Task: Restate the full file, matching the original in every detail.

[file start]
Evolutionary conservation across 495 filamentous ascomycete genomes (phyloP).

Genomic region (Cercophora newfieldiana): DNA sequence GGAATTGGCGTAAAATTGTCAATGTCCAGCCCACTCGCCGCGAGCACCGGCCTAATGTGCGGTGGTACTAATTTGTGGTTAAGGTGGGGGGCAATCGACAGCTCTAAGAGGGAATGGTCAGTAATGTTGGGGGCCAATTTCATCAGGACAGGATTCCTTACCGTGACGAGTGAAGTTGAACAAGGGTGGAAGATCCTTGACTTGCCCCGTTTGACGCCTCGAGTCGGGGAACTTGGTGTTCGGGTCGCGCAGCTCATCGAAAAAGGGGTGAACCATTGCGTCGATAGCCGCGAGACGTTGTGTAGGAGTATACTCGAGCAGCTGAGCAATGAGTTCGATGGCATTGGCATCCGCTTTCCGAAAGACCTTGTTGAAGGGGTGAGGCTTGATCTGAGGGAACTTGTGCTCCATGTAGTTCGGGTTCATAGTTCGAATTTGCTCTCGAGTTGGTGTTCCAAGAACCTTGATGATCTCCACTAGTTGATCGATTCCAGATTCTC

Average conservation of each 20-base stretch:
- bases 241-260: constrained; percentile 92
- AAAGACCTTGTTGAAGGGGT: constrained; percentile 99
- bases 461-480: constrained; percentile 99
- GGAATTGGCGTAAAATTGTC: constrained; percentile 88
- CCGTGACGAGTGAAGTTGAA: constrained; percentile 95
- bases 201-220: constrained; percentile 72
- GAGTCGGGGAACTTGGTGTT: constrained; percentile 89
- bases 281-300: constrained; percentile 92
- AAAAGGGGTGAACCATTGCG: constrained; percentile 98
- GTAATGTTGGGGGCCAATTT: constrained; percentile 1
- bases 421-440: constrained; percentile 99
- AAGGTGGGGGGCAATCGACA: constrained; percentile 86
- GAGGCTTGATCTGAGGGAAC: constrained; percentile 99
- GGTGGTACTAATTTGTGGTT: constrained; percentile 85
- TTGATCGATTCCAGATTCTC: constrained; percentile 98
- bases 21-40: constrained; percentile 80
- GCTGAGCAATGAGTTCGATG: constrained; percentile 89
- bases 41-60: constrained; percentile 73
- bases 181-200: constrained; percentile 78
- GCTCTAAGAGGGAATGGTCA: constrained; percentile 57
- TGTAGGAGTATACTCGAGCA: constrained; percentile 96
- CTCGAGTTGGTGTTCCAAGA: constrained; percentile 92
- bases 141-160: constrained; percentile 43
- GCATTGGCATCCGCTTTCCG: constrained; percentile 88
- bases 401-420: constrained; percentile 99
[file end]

Evolutionary conservation across 495 filamentous ascomycete genomes (phyloP).

Genomic region (Cercophora newfieldiana): DNA sequence GGAATTGGCGTAAAATTGTCAATGTCCAGCCCACTCGCCGCGAGCACCGGCCTAATGTGCGGTGGTACTAATTTGTGGTTAAGGTGGGGGGCAATCGACAGCTCTAAGAGGGAATGGTCAGTAATGTTGGGGGCCAATTTCATCAGGACAGGATTCCTTACCGTGACGAGTGAAGTTGAACAAGGGTGGAAGATCCTTGACTTGCCCCGTTTGACGCCTCGAGTCGGGGAACTTGGTGTTCGGGTCGCGCAGCTCATCGAAAAAGGGGTGAACCATTGCGTCGATAGCCGCGAGACGTTGTGTAGGAGTATACTCGAGCAGCTGAGCAATGAGTTCGATGGCATTGGCATCCGCTTTCCGAAAGACCTTGTTGAAGGGGTGAGGCTTGATCTGAGGGAACTTGTGCTCCATGTAGTTCGGGTTCATAGTTCGAATTTGCTCTCGAGTTGGTGTTCCAAGAACCTTGATGATCTCCACTAGTTGATCGATTCCAGATTCTC

Average conservation of each 20-base stretch:
- bases 241-260: constrained; percentile 92
- AAAGACCTTGTTGAAGGGGT: constrained; percentile 99
- bases 461-480: constrained; percentile 99
- GGAATTGGCGTAAAATTGTC: constrained; percentile 88
- CCGTGACGAGTGAAGTTGAA: constrained; percentile 95
- bases 201-220: constrained; percentile 72
- GAGTCGGGGAACTTGGTGTT: constrained; percentile 89
- bases 281-300: constrained; percentile 92
- AAAAGGGGTGAACCATTGCG: constrained; percentile 98
- GTAATGTTGGGGGCCAATTT: constrained; percentile 1
- bases 421-440: constrained; percentile 99
- AAGGTGGGGGGCAATCGACA: constrained; percentile 86
- GAGGCTTGATCTGAGGGAAC: constrained; percentile 99
- GGTGGTACTAATTTGTGGTT: constrained; percentile 85
- TTGATCGATTCCAGATTCTC: constrained; percentile 98
- bases 21-40: constrained; percentile 80
- GCTGAGCAATGAGTTCGATG: constrained; percentile 89
- bases 41-60: constrained; percentile 73
- bases 181-200: constrained; percentile 78
- GCTCTAAGAGGGAATGGTCA: constrained; percentile 57
- TGTAGGAGTATACTCGAGCA: constrained; percentile 96
- CTCGAGTTGGTGTTCCAAGA: constrained; percentile 92
- bases 141-160: constrained; percentile 43
- GCATTGGCATCCGCTTTCCG: constrained; percentile 88
- bases 401-420: constrained; percentile 99